Rough Guides on how to use LSS
In addition to our comprehensive set of 'Movie-style' tutorials covering every LSS command and a selection of worked examples, we have put together a collection of 'Rough Guides' in response to support queries from LSS users.
These PDF documents are not polished publications, but should give you some idea of how to complete a particular task. If you require help on any aspect of the system, whether or not you have read these guides, please do not hesitate to contact our support line.
This document describes all the feature coding options available in LSS, including how best to code start and end of strings, how and when string numbering may prove useful, creating rectangles with two or three points, intersections, right angles, offsetted strings and a whole host more. In fact in this 28 page guide which contains diagrams and examples you will be able to read all about coding for LSS. So, if you are collecting survey data or want to know more about feature codes then this is the document for you.
If you've been sent a 2-D AutoCAD DXF instead of a 3-D one and you want to import it into LSS as a 3-D model this is the rough guide you need. As long as the DXF file contains spot levels as items of text, this Rough Guide will explain how you can recover at least some of the data with the minimum of fuss.
This Rough Guide explains how non-terrain links will appear when plotted on long and cross sections.
The National Mapping agency for Great Britain has made available a number of their terrain and raster datasets for free and these should prove of interest to LSS users wanting to produce digital terrain models for planning applications. This guide lists the datasets which should be of interest, including a 50m grid DTM and raster maps.
This guide looks at the different types of terrain data you can buy off-the-shelf and what to look for when specifying such data. It also covers the subject of visual impact analysis (Zones of Visual Influence and Impact) as these topics are often touched upon by those who use large DTM datasets as they are often involved with planning applications and need to analyse visual impact.
For those LSS users who are involved in producing photomontages from LSS 3D views and digital photographs it is important that the two methods produce the same realistic result. The maths involved in producing a 3D image on a computer screen is fundamentally different to that of a picture taken by a camera. So, we have produced an Excel Spreadsheet which allows the user to enter the focal length and camera sensor size and will calculate a 'field of view' value which can then be entered into LSS. Full instructions are in the spreadsheet itself.
From time to time we receive a call asking detailed questions about how LSS performs transparency between different over-displayed surveys in 3D view. For the most part, this subject is pretty straightforward to understand. However, there are situations where the nature of any textures which are being used in the survey or any over displayed surveys throws up what are considered unexpected results. We have documented the rules in the following document, but invite users to contact us if they need any further information.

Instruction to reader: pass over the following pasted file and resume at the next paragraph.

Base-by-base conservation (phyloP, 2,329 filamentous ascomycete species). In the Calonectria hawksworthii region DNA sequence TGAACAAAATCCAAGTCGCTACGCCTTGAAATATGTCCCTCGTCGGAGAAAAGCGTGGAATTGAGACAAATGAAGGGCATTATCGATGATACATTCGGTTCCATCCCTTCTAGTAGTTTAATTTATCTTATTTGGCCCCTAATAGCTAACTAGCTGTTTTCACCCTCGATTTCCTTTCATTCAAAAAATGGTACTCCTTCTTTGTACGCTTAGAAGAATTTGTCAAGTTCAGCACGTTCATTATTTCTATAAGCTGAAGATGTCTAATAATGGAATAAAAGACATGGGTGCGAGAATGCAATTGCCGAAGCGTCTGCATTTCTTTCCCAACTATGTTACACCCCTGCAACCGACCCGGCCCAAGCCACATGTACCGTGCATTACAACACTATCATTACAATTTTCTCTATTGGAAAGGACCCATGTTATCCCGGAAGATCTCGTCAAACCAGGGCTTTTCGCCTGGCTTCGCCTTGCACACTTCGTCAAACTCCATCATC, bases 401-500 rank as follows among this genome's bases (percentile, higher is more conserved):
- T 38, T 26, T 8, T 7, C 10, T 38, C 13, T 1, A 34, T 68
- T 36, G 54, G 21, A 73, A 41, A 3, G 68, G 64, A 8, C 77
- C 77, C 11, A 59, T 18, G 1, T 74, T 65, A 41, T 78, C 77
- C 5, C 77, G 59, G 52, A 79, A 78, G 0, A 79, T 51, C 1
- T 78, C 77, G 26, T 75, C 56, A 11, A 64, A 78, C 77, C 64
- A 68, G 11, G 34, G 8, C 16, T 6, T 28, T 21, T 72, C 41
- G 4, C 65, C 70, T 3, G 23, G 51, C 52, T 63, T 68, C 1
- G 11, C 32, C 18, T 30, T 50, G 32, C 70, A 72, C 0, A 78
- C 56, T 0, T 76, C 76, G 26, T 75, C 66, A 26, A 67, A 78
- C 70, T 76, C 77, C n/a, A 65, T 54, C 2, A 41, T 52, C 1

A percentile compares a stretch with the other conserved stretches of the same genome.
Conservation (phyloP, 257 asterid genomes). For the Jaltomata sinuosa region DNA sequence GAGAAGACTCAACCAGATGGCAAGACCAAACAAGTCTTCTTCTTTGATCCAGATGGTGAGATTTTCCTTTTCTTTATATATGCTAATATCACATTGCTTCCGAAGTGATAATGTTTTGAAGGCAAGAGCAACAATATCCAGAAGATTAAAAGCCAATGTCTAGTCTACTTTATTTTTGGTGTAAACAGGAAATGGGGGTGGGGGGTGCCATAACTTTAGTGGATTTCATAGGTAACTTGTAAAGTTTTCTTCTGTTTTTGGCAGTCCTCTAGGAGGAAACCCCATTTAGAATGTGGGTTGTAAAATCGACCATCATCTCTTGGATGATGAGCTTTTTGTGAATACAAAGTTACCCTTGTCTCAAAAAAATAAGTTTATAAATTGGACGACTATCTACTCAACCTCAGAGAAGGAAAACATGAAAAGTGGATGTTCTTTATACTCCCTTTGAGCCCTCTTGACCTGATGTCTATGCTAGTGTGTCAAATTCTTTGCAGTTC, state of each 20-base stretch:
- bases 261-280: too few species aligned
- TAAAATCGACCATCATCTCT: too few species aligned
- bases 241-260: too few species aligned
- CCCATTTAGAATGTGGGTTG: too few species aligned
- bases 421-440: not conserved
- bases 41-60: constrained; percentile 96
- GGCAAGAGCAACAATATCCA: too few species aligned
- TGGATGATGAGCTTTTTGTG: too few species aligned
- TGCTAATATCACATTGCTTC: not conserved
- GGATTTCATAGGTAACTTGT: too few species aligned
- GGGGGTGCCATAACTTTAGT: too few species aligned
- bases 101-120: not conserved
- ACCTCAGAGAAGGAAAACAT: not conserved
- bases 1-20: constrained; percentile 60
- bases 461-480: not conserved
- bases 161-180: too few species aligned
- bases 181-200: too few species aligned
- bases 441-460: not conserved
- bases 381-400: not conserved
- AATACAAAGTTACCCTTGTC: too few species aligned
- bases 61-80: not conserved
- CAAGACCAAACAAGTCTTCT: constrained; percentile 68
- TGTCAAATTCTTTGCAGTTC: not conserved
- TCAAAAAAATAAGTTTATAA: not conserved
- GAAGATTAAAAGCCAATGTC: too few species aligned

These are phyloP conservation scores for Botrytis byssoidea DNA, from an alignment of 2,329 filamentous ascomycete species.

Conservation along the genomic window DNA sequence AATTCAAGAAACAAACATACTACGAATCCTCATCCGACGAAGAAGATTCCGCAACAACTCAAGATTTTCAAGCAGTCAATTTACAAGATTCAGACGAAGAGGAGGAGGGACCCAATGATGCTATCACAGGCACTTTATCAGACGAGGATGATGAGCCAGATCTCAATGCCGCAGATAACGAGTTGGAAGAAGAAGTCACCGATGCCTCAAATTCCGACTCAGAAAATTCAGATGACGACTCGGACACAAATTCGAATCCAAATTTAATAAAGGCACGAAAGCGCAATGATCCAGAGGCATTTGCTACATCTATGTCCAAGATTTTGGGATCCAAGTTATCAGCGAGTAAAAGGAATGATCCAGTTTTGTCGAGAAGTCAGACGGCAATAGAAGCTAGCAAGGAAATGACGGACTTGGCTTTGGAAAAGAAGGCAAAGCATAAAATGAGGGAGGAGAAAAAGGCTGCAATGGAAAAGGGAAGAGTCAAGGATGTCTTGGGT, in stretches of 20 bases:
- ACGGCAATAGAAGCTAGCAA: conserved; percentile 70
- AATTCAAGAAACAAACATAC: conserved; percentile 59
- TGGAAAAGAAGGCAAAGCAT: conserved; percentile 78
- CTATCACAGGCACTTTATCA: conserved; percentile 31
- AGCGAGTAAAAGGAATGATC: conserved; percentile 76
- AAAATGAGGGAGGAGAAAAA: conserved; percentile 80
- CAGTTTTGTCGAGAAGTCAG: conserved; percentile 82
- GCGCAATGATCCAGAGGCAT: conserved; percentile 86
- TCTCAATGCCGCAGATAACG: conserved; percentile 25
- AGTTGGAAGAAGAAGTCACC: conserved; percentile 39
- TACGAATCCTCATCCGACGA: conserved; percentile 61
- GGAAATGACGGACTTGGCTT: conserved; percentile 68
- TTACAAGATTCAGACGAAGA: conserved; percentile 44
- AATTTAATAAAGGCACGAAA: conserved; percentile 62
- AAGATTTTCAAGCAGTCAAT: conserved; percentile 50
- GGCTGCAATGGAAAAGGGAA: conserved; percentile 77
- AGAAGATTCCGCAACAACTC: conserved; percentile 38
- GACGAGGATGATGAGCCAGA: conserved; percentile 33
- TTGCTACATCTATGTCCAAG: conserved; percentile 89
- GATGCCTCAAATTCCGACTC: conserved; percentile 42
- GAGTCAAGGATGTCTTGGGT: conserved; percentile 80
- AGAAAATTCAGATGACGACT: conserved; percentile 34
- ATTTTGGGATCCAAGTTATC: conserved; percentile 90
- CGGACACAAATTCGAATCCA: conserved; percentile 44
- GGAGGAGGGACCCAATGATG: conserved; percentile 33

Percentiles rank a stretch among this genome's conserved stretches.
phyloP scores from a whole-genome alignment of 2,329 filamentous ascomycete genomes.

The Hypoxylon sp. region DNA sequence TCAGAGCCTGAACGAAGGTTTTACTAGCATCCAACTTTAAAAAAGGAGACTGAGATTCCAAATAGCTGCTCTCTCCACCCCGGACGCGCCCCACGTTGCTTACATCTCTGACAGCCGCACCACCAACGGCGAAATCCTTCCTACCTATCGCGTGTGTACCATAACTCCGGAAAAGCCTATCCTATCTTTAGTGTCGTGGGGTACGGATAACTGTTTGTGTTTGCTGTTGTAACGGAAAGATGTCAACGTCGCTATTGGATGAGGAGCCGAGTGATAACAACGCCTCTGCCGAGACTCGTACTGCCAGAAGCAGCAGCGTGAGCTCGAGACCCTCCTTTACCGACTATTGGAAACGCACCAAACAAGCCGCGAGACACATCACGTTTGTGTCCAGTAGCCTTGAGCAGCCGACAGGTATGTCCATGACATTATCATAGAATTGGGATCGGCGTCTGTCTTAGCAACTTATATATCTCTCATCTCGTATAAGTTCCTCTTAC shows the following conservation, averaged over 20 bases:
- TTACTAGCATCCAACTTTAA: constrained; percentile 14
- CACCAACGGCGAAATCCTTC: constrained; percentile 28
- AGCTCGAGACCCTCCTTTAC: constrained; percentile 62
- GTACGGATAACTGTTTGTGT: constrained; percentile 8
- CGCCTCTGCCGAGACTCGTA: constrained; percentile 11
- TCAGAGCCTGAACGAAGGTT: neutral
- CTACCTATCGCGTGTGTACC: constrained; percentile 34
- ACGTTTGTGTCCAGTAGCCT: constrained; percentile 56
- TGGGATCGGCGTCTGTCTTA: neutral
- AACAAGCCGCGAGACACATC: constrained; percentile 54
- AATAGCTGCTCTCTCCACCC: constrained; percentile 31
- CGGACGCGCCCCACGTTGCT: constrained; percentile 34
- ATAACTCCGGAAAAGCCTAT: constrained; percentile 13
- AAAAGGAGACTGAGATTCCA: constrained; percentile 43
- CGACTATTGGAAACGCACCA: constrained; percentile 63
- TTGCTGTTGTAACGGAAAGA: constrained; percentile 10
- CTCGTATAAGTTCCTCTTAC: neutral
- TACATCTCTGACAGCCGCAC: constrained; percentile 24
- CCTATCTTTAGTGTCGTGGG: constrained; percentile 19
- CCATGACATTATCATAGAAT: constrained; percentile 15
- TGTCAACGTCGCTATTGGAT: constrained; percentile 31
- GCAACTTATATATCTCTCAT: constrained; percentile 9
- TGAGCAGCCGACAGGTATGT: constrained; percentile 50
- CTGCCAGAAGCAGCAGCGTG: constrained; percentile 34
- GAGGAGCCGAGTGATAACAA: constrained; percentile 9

With ever expanding datasets coming from laser scanners, LIDAR, RADAR etc, the density of points is increasing and before long it is possible to exceed the 4,080,000 point limit in LSS. So, to overcome this issue we have introduced a data thinning option in the 'Input Load' command. This guide describes how you can use this to produce smaller models which still retain a high degree of precision.
This Rough Guide will explain how to export a set of points at a regular interval along a link or user-defined line in a survey.
This Rough Guide explains the process of how to create a building elevation using an LSS loadfile.
In order to complete the exercise described in the guide you will need to copy the LSS loadfile to your computer. Click the link 'Data' and save the zip file to an empty folder under your 'Surveys' folder on your computer. Unzip the file and use the loadfile which has been extracted.
This Rough Guide explains how you can 'plot' sections to an LSS survey and then export them to DXF for viewing in AutoCAD. It allows you to see the sections on screen rather than simply plotting them. You can then edit the sections or annotate them before either plotting or exporting. You will need the LSS Testdata installed before you attempt this exercise. If you don't have an LSS (Version 9.91 or later) CD available then visit the main download page and install the latest LSS program update which includes test data. You might also want to view the movie tutorial on sections which explains everything you'll see in the following Rough Guide.
This Rough Guide explains how to create an Isopachyte (Level difference) model, and use coloured height bands to show areas of cut and fill between an OGL and Design models.
This Rough Guile explains how to create a formation model form Surface code depths.
This Rough Guide explains how to create a clay capping model.
In many examples of placing fill materials the proposed restoration contours represent the required final model after any settlement of the fill has taken place, (That is the Post settlement restoration).
It is usually necessary at planning stage to create a model that allows for settlement of fill materials and this is achieved by creating a Pre-settlement restoration model.
In this rough guide we are going to look at the method of adjusting a model to match a required volume.
In this rough guide we will show what path to copy the Geoid GEM files to, when converting GPS data via the Leica DBX Database Reader. It will also describe how to transfer the Geoid files from the logger to a USB flash drive.
If you have found these guides of use and would like us to produce more then please contact us with details of the subject(s) you would like to be covered.